October 30 - November 3, 2017
Chris Dussault and Jessica Bakowski
This was the third and final week of the Outdoor Recreation unit. While the first two weeks focused on the various impacts of recreation, this week included aspects of sustainable trail development, how recreation (hunting) can be used as a means of wildlife management, and further examination of how soils are an important consideration when developing trails. \
On Monday and Tuesday students were introduced to a number of trail building concepts and techniques which they immediately put into practice on a new rerouted section of the Rank n’ Roll trail in Danville. Here they employed a bench-cutting technique that created a five-degree outslope that maximizes sheet flow over what will become a hardened trail surface, minimizing the possibility of channeling and pooling.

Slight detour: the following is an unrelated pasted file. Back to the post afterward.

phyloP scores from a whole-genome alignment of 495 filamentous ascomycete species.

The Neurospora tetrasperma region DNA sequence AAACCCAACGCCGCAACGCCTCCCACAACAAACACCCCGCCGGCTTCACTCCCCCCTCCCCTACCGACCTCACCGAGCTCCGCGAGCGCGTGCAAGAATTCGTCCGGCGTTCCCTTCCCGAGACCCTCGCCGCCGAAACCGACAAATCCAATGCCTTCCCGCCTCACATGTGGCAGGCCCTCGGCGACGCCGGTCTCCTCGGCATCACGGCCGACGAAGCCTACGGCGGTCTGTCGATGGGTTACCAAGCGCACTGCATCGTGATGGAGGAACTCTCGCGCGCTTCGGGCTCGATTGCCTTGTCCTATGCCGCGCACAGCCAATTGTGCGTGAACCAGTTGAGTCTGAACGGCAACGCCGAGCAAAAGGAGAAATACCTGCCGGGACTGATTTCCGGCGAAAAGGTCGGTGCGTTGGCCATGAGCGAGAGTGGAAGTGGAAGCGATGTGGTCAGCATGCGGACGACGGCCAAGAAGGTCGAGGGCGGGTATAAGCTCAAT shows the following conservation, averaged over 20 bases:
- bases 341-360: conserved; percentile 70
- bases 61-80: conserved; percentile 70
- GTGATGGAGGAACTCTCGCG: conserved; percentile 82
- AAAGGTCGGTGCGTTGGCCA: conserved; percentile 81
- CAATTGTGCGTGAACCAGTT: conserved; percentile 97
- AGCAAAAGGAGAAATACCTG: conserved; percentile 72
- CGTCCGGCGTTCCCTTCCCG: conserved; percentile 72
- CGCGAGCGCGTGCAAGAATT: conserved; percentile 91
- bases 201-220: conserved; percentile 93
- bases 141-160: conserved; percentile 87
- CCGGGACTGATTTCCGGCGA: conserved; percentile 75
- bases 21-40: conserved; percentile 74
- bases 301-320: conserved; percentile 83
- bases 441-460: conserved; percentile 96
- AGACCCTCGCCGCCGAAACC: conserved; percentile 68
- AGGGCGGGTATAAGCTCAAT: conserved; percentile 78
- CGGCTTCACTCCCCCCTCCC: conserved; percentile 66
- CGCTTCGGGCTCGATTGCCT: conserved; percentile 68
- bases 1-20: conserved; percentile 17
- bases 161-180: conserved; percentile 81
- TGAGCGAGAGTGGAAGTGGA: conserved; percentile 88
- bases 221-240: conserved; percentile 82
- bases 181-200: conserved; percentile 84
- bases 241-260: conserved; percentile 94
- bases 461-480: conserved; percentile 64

On Wednesday students visited the Victory Basin Wildlife Management Area to learn about how hunting is used to manage wildlife population. They also learned about how wildlife viewing in the area, aka birding, is a low impact recreational pursuit that draws birders from throughout the northeast.
On Thursday we concluded our soils lab research by measuring the quantity of differently sized soil particles in samples taken in the field last week. By measuring the amount of clay, silt, and sand in each sample, we were able to determine soil texture, which informs its suitability for supporting different activities such as trails, agriculture, and roads, and how prone it is to compaction and drainage issues.